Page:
I watched Tracy Johnston Zager’s talk from Shadowcon today and it gave me tons to think about. The talk is here:
Tracy Johnston Zager’s Shadowcon Talk
One very interesting part of the talk was a collection of negative ideas that elementary school teachers shared about math. Those words are on the screen around 5:35 into the talk and here’s some of the words on the list – honestly, it makes me sad just typing them:
fear, dread, memorization, hard, humiliating, nervous, worksheets, stress, hate, alone, mistakes, boring, pointless, . . . .
She also shared a list of words that mathematicians use to describe math. Those words are happier:
Words that mathematicians use to describe math
They include: magnificent, passion, creative, elegant, beauty, absorbing, imagination, curiosity, discovery, . . . .
I asked her on Twitter if she had a list of some of the positive words that the elementary school teachers used to describe math and she shared this list:
If I’ve correctly understood one of the goals that Tracy has set for herself, it is to help move the people whose thinking about math is reflected at least partially in the first list closer to thinking about math using the words in the second list. Seems to me that this is an extremely worthwhile goal. But a difficult goal, too, because I’d venture to guess that when the mathematicians produced their list of words above, they probably weren’t thinking about elementary school math.
Elementary school teachers face a tough balancing act when it comes to teaching math. That have to help kids build up a good base in basic math skills while, using the language from the second list above, finding ways to show the magnificence of math, the creativity in math, the elegance in math, the beauty in math, and so on.
I struggled with that balancing act with my own kids and initially used a lot of old math contest problems to show some of the fun side of math. But then I saw some of the work that teachers like Fawn Nguyen ( My Fawn Nguyen-inspired blog posts are here ), Patrick Honner ( A slew of blog posts inspired by Patrick Honner ) and Dan Anderson ( Some posts inspired by Dan are here ) were doing and I realized two things. First – there was a lot more non-standard that I could be showing the boys. Second, the kids would *really* enjoy seeing it. Dan’s My Favorite blog post really helped me understand this last point.
So, I guess if I want to try to frame my thoughts with the word bubbles that Tracy shared, I’d say that if you want to move people from first list of words to the second list of words, a great way to do that is show some of the fun things in math that inspired that second list of words. Looking around, you may be surprised how many of these seemingly high level / abstract math ideas are not only accessible to kids, but are things that just blow kids away.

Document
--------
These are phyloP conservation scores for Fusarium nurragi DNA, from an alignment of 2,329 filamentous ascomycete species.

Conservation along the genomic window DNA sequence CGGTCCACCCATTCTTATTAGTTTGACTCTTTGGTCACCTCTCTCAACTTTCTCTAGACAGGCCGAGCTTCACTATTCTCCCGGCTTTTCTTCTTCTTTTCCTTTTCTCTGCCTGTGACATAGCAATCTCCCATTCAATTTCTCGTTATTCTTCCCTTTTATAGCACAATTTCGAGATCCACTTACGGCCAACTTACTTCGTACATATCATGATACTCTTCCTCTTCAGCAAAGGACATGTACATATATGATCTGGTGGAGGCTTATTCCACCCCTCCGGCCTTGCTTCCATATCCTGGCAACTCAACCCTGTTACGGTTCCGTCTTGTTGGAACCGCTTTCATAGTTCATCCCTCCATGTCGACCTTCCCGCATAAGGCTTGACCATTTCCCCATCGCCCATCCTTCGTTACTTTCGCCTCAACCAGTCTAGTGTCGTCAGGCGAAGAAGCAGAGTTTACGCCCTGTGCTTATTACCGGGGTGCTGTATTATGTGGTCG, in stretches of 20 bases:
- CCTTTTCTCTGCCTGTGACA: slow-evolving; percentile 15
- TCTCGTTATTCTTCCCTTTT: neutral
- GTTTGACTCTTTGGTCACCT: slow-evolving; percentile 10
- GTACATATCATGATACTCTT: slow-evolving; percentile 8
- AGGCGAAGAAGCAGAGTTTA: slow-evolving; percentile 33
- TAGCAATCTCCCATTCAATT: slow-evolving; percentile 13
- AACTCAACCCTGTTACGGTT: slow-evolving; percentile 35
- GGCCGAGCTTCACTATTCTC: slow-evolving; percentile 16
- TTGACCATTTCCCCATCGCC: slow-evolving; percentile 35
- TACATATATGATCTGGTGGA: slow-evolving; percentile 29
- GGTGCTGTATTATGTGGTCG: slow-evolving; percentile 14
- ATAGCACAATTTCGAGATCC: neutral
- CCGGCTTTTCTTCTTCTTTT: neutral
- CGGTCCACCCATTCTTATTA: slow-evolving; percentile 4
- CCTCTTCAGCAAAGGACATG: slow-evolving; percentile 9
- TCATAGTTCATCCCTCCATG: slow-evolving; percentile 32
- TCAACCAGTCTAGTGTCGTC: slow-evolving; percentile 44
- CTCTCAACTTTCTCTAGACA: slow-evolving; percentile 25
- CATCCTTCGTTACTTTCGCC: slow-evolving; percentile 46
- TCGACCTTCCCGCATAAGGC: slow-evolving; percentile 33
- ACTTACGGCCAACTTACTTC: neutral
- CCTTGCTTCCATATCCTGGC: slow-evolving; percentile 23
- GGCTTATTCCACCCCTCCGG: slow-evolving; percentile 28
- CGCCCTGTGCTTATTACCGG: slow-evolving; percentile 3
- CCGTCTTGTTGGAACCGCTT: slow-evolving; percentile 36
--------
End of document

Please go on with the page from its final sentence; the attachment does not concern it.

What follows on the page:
Just from this past weekend, here’s a short clip of a 4th grader reacting to cutting a Möbius strip in this project – listen for the “wow, that was kinda cool”:
Here’s my son’s reacting to the Chaos game in an older project – no need to listen carefully here, they are screaming!:
Computer Math and the Chaos Game
and here’s my younger son reacting to seeing the continued fraction for the square root of 2 – “that’s cool”
Geometry, Continued Fractions, and the Square root of 2
Another great source of math ideas to share with kids are the public lectures from mathematicians on youtube. Some of these lectures can help kids see incredible interesting ideas in math, and bits and pieces of these videos can form the basis of some great projects. I wrote about some of the ideas I’ve found from Terry Tao, Jacob Lurie, Richard Green, Bryna Kra, and a host of other professors and teachers in this blog post inspired by a tweet from Kate Owens: Kate Owens on Concrete vs Abstract
My goal with these projects has never been to bring the boys to a level of proficiency in whatever advanced math lies in the projects, but rather just to explore and show them fun math. Seeing Tracy’s talk today showed me the side benefit of (hopefully) having positive words and ideas come to mind for them when they think about math. You never know what simple ideas they’ll take away from these projects:
Five Tetrahedrons in a Dodecahedron
So, thanks to Tracy Johnston Zager for a great talk and for giving me a pile of things to think about!